Michael Hicks: Sanders, Trump and the mysteries of economic populism
Thursday, March 17, 2016 9:46 AM
MUNCIE – No matter the outcome of this presidential election, in most US counties a majority of primary voters will have cast ballots for some sort of economic populism (a term we interpret as platform appealing to the hopes and fears of people). That suggests one of two outcomes. Either we will elect an overt populist now or face highly polarized anger among primary voters again in 2020.
Discerning actual policy recommendations from Bernie Sanders and Donald Trump is not a trivial task. To be fair to both men, few presidential candidates in recent decades (other than current Speaker of the House) have offered a clear suite of policies.
Sanders has laid out policy proposals, some of which with funding details and employment projections. This doesn’t help much for the simple fact that Sanders has also spent a lengthy career as the least relevant elected official in Washington. This alone is a remarkable achievement, but even under the unlikely scenario of a Democratic super majority in Congress, it is difficult to imagine any of these proposals becoming law. While quixotic election runs may frequently be worthwhile as a way to change opinion, they rarely result in predictable legislation. So, honestly divining the likely policy changes of a President Sanders is elusive.
Evaluating the policy proposals offered by Trump is far more daunting, maybe impossible. Save for the large wall spanning the 1,954 mile border with Mexico, to be voluntarily erected by the Mexican taxpayers, I cannot find many details that lasted more than one news cycle. I beg off analyzing the job creation possibilities of that project, as I am currently sober. That then leaves us with nothing from which to logically judge the policy platform of Trump.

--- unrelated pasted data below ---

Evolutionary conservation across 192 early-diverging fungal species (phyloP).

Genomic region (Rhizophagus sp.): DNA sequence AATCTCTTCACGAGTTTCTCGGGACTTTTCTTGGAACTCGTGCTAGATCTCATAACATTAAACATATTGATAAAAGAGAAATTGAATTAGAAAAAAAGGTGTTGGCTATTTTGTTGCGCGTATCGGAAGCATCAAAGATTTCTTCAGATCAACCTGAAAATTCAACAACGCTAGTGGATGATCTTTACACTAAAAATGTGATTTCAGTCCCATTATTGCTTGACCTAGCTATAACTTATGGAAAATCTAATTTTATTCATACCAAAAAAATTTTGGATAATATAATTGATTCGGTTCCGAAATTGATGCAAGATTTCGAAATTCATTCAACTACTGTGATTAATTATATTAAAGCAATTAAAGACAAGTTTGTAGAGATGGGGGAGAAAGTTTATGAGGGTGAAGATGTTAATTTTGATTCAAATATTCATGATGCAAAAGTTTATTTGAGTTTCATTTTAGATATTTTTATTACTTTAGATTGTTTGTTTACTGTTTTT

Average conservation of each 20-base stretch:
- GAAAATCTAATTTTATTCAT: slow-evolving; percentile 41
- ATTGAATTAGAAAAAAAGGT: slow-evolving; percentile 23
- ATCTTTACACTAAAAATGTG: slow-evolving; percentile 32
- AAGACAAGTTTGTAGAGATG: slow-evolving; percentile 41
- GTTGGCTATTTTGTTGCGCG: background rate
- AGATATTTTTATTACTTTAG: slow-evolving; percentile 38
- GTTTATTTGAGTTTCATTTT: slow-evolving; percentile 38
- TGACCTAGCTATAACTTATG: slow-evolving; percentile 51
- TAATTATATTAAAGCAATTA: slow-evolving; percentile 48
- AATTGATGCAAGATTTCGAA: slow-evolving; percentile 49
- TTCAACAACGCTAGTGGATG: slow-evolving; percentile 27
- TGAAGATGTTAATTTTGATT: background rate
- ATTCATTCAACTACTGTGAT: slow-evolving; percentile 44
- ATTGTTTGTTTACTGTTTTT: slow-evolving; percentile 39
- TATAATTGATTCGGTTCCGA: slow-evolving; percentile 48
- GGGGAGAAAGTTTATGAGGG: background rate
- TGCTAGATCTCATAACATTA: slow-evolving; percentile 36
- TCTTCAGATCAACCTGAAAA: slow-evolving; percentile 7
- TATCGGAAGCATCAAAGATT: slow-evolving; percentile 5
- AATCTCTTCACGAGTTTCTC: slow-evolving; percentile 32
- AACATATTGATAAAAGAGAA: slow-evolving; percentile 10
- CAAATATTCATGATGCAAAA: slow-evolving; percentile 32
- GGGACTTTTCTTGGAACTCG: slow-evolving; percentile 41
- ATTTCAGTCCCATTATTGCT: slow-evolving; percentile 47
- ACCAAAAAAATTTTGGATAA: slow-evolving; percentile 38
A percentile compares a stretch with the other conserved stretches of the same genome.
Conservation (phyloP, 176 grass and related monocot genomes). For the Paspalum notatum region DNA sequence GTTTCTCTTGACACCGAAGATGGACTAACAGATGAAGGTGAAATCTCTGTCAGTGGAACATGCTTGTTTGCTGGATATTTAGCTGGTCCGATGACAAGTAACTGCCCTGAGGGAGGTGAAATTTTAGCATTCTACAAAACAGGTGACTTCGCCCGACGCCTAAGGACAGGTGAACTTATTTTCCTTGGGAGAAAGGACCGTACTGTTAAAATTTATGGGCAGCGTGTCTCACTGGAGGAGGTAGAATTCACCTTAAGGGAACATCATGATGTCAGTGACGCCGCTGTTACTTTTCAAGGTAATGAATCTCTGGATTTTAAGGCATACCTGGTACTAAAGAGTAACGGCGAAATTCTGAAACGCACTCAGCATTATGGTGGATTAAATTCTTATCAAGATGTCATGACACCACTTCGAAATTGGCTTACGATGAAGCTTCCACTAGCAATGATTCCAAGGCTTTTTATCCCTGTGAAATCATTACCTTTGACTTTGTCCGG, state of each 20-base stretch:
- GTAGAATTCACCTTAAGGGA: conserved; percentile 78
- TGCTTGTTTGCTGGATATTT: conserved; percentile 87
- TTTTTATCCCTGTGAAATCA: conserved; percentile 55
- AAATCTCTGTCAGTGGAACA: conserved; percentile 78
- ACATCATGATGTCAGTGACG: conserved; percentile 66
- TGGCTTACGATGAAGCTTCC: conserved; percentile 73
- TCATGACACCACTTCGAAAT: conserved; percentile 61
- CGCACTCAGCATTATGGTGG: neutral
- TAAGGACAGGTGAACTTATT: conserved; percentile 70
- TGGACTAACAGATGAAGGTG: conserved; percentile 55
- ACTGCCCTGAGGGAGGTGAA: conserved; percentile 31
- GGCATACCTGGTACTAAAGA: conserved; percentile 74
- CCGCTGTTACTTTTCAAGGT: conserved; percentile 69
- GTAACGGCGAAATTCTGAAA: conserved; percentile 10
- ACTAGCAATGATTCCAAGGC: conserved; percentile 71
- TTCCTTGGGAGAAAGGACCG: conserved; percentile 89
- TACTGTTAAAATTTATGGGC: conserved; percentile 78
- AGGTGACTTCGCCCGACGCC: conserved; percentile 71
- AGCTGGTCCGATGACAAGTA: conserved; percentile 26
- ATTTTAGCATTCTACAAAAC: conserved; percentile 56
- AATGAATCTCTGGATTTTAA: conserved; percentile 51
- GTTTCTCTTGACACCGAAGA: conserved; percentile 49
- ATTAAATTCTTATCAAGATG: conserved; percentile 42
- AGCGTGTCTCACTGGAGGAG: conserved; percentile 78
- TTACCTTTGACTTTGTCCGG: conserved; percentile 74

The sum of all this, the impossibility of Bernie Sanders combined with the impermeability of Donald Trump, offers little insight into the policy aspirations of today’s economic populists. The immaturity of this movement (and I don’t mean that in the pejorative sense) is perhaps its most salient characteristic.
I’m troubled by the increasingly large segment of American voters who wish to see change but don’t really yet know what change they want. Still, there are many concerns for which I believe thoughtful policymakers could find broad support. These include reform of a very complex tax code that fails to treat citizens with even a veneer of equality. I also suspect we could think through a better social welfare system that merited work, while preserving a safety net for those who cannot. We can improve the Affordable Care Act significantly. We could resurrect immigration reform and construct an understandable foreign policy.
The problem with all of these doable things is that they require compromise. We have a slow growing economy, an enormous federal debt and broken institutions from the family to the executive branch. These issues seriously lessen our options and those of future generations. More troublingly, compromise right now is an anathema to all the economic populists. That is immature, and I mean that in the pejorative sense.
Michael J. Hicks, PhD, is the director of the Center for Business and Economic Research and the George and Frances Ball distinguished professor of economics in the Miller College of Business at Ball State University.